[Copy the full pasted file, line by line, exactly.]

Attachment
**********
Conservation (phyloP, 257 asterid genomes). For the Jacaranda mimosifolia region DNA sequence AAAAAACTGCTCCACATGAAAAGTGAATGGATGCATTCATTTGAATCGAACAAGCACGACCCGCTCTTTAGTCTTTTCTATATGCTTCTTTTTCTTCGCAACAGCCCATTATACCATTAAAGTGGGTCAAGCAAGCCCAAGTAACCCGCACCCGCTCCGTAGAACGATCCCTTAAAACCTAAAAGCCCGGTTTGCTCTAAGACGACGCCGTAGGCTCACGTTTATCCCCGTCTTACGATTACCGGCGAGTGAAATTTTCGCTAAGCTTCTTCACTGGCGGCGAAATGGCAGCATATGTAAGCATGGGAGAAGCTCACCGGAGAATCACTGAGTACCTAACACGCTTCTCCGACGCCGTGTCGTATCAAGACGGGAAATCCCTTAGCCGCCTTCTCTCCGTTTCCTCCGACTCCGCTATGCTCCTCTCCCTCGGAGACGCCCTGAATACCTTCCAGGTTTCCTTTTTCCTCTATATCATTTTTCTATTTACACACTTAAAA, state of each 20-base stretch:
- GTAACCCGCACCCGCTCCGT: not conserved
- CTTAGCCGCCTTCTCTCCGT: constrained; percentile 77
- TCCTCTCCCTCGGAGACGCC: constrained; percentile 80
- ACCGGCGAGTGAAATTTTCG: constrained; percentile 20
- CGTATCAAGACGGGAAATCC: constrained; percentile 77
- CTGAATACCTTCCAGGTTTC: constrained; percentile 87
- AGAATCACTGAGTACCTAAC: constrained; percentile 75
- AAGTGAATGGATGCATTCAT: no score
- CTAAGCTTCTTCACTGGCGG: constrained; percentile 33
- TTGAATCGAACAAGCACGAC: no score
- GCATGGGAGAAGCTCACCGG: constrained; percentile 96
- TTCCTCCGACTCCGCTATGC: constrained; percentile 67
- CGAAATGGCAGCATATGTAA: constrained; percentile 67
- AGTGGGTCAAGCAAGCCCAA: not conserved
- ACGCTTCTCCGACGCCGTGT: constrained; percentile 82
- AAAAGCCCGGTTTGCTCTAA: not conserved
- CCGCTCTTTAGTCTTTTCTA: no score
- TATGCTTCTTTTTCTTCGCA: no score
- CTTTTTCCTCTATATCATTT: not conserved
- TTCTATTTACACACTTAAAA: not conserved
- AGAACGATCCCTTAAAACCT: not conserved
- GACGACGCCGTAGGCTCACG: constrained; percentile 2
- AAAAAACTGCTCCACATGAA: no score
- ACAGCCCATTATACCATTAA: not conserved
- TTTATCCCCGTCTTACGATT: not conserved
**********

Conservation (phyloP, 257 asterid genomes). For the Jacaranda mimosifolia region DNA sequence AAAAAACTGCTCCACATGAAAAGTGAATGGATGCATTCATTTGAATCGAACAAGCACGACCCGCTCTTTAGTCTTTTCTATATGCTTCTTTTTCTTCGCAACAGCCCATTATACCATTAAAGTGGGTCAAGCAAGCCCAAGTAACCCGCACCCGCTCCGTAGAACGATCCCTTAAAACCTAAAAGCCCGGTTTGCTCTAAGACGACGCCGTAGGCTCACGTTTATCCCCGTCTTACGATTACCGGCGAGTGAAATTTTCGCTAAGCTTCTTCACTGGCGGCGAAATGGCAGCATATGTAAGCATGGGAGAAGCTCACCGGAGAATCACTGAGTACCTAACACGCTTCTCCGACGCCGTGTCGTATCAAGACGGGAAATCCCTTAGCCGCCTTCTCTCCGTTTCCTCCGACTCCGCTATGCTCCTCTCCCTCGGAGACGCCCTGAATACCTTCCAGGTTTCCTTTTTCCTCTATATCATTTTTCTATTTACACACTTAAAA, state of each 20-base stretch:
- GTAACCCGCACCCGCTCCGT: not conserved
- CTTAGCCGCCTTCTCTCCGT: constrained; percentile 77
- TCCTCTCCCTCGGAGACGCC: constrained; percentile 80
- ACCGGCGAGTGAAATTTTCG: constrained; percentile 20
- CGTATCAAGACGGGAAATCC: constrained; percentile 77
- CTGAATACCTTCCAGGTTTC: constrained; percentile 87
- AGAATCACTGAGTACCTAAC: constrained; percentile 75
- AAGTGAATGGATGCATTCAT: no score
- CTAAGCTTCTTCACTGGCGG: constrained; percentile 33
- TTGAATCGAACAAGCACGAC: no score
- GCATGGGAGAAGCTCACCGG: constrained; percentile 96
- TTCCTCCGACTCCGCTATGC: constrained; percentile 67
- CGAAATGGCAGCATATGTAA: constrained; percentile 67
- AGTGGGTCAAGCAAGCCCAA: not conserved
- ACGCTTCTCCGACGCCGTGT: constrained; percentile 82
- AAAAGCCCGGTTTGCTCTAA: not conserved
- CCGCTCTTTAGTCTTTTCTA: no score
- TATGCTTCTTTTTCTTCGCA: no score
- CTTTTTCCTCTATATCATTT: not conserved
- TTCTATTTACACACTTAAAA: not conserved
- AGAACGATCCCTTAAAACCT: not conserved
- GACGACGCCGTAGGCTCACG: constrained; percentile 2
- AAAAAACTGCTCCACATGAA: no score
- ACAGCCCATTATACCATTAA: not conserved
- TTTATCCCCGTCTTACGATT: not conserved